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Ohio family law: The many forms of parental alienation

On Behalf of | Apr 25, 2019 | Family Law

Parental alienation is a term often misused. It is not just about one parent keeping children from their other parent. It is about one parent turning the kids on the other parent, poisoning that parent-child relationship. Parental alienation is something commonly seen in the world of family law. It comes in many forms and may affect numerous Ohio families every year.

According to a practicing mental health counselor in another state, there are actually three forms of parental alienation. These are active, obsessive and naive. Active alienation is when one parent does or says things that make a child feel that he or she has to be loyal to that parent. These feelings of loyalty will cause a child to essentially shut down and withhold information from their other parent.

Obsessive alienation is when a parent actively works to manipulate their child into losing interest in building a relationship with their other parent. This type of alienation causes a child to distrust their other parent, believing that the individual who is actually manipulating them is saying and doing things for their protection. Most kids do not understand that they have been manipulated until they reach early adulthood. Those who do realize it may end up turning on the manipulative parent.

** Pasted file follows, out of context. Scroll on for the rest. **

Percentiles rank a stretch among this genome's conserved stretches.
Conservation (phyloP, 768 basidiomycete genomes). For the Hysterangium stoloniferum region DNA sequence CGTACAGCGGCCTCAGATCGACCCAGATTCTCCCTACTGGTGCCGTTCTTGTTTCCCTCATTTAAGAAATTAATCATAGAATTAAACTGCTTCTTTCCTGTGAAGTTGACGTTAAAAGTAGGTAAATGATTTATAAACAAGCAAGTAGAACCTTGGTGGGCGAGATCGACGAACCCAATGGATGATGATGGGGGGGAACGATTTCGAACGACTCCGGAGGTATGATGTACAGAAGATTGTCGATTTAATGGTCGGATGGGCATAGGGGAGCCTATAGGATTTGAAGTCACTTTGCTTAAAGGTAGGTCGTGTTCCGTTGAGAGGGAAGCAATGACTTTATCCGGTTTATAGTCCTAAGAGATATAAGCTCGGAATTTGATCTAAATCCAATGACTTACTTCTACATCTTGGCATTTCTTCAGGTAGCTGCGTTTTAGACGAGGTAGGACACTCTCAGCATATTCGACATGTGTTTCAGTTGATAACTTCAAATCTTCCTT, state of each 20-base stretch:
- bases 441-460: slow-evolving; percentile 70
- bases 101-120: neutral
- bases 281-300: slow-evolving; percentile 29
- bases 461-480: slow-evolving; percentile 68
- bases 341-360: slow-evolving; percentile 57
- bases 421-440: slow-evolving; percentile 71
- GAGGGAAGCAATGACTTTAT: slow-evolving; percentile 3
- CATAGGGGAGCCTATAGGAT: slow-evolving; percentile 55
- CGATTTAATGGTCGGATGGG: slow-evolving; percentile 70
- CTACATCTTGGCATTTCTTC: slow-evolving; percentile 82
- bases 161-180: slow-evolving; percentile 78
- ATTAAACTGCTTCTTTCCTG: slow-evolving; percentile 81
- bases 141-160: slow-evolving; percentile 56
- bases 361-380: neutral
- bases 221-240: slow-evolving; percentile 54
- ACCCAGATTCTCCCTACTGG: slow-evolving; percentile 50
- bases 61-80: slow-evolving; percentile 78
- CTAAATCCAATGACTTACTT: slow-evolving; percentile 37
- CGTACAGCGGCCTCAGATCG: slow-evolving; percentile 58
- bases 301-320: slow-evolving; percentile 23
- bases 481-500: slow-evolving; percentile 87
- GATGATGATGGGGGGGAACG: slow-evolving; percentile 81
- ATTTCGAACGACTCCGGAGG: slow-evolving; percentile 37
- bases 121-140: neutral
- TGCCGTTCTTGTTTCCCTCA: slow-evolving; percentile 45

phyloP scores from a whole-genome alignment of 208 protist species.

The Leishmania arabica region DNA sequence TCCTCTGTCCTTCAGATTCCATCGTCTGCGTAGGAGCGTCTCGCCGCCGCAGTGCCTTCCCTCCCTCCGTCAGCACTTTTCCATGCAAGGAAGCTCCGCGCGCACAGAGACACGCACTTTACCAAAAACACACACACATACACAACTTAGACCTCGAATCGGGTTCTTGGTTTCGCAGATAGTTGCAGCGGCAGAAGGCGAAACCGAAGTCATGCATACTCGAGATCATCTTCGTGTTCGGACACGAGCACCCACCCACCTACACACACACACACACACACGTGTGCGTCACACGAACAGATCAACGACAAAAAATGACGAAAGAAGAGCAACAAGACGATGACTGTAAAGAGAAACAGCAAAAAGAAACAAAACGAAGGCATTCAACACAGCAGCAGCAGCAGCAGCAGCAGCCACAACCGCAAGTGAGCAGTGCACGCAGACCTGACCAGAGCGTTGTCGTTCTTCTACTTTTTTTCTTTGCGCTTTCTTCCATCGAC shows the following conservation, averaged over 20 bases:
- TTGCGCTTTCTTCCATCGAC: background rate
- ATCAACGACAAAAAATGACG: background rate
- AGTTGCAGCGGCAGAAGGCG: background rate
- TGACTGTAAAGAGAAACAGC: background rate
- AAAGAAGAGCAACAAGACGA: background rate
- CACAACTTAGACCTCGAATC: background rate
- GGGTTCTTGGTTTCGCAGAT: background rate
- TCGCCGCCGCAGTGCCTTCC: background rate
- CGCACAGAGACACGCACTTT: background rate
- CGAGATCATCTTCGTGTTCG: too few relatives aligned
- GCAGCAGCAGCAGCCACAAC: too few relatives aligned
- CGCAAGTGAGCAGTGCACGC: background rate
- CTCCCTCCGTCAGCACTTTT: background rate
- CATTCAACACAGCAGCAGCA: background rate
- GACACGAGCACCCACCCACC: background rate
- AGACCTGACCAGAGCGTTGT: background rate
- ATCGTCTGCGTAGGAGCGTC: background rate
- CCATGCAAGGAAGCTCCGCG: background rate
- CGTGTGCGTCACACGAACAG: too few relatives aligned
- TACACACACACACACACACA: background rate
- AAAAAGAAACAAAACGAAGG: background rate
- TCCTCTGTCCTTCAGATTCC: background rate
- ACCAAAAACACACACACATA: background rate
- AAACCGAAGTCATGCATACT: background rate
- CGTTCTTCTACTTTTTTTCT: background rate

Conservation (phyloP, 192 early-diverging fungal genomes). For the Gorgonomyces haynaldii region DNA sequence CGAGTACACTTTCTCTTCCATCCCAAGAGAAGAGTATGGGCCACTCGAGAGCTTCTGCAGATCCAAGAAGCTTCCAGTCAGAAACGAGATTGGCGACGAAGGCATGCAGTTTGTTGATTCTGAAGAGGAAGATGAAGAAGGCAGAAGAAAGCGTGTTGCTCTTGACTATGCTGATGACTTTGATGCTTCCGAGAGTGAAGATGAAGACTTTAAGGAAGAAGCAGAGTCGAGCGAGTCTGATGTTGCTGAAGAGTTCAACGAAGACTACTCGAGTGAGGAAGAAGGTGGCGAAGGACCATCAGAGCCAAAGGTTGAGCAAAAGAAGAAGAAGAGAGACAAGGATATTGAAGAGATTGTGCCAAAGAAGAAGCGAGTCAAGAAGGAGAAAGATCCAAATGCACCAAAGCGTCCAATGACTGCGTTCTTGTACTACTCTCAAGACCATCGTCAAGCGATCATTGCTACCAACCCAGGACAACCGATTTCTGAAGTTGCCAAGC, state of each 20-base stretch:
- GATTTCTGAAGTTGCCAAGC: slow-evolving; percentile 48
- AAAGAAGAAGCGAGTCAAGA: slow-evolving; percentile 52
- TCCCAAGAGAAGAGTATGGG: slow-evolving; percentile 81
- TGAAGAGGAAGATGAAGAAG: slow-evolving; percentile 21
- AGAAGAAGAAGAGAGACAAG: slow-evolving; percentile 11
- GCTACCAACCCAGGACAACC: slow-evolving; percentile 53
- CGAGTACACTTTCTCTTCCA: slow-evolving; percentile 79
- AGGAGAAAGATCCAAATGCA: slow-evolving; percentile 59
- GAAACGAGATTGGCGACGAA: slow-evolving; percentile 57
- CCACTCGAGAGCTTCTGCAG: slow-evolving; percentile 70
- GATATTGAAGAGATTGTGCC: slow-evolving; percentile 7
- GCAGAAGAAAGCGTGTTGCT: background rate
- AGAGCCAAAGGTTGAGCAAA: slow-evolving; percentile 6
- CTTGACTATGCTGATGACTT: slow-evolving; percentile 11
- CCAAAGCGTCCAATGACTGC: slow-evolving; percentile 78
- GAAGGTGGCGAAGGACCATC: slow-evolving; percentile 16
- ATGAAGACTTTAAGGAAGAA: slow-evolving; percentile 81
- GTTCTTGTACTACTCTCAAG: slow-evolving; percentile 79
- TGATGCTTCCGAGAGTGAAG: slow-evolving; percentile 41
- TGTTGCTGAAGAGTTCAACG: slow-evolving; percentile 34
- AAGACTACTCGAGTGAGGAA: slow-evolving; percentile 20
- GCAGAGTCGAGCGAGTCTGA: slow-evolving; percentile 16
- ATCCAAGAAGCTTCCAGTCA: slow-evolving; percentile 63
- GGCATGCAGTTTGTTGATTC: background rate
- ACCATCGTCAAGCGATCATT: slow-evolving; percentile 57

Finally, naive alienation is when a parent uses passive-aggressive comments about their ex in an effort to cause a rift in that parent-child relationship. Again, this is something that children may not understand is happening. It is something, though, that can make a child feel that their other parent is falling short, cannot be trusted, should be feared or is unworthy of love and respect.

Parental alienation is emotional abuse. It does not just harm the parent it is aimed at, it harms the children in the middle of it. Ohio residents who feel that they and their children are the victims of parental alienation can take steps to end it and hold the responsible party accountable for his or her actions. A family law attorney may be able to help settle this type of issue through out-of-court negotiations or litigation.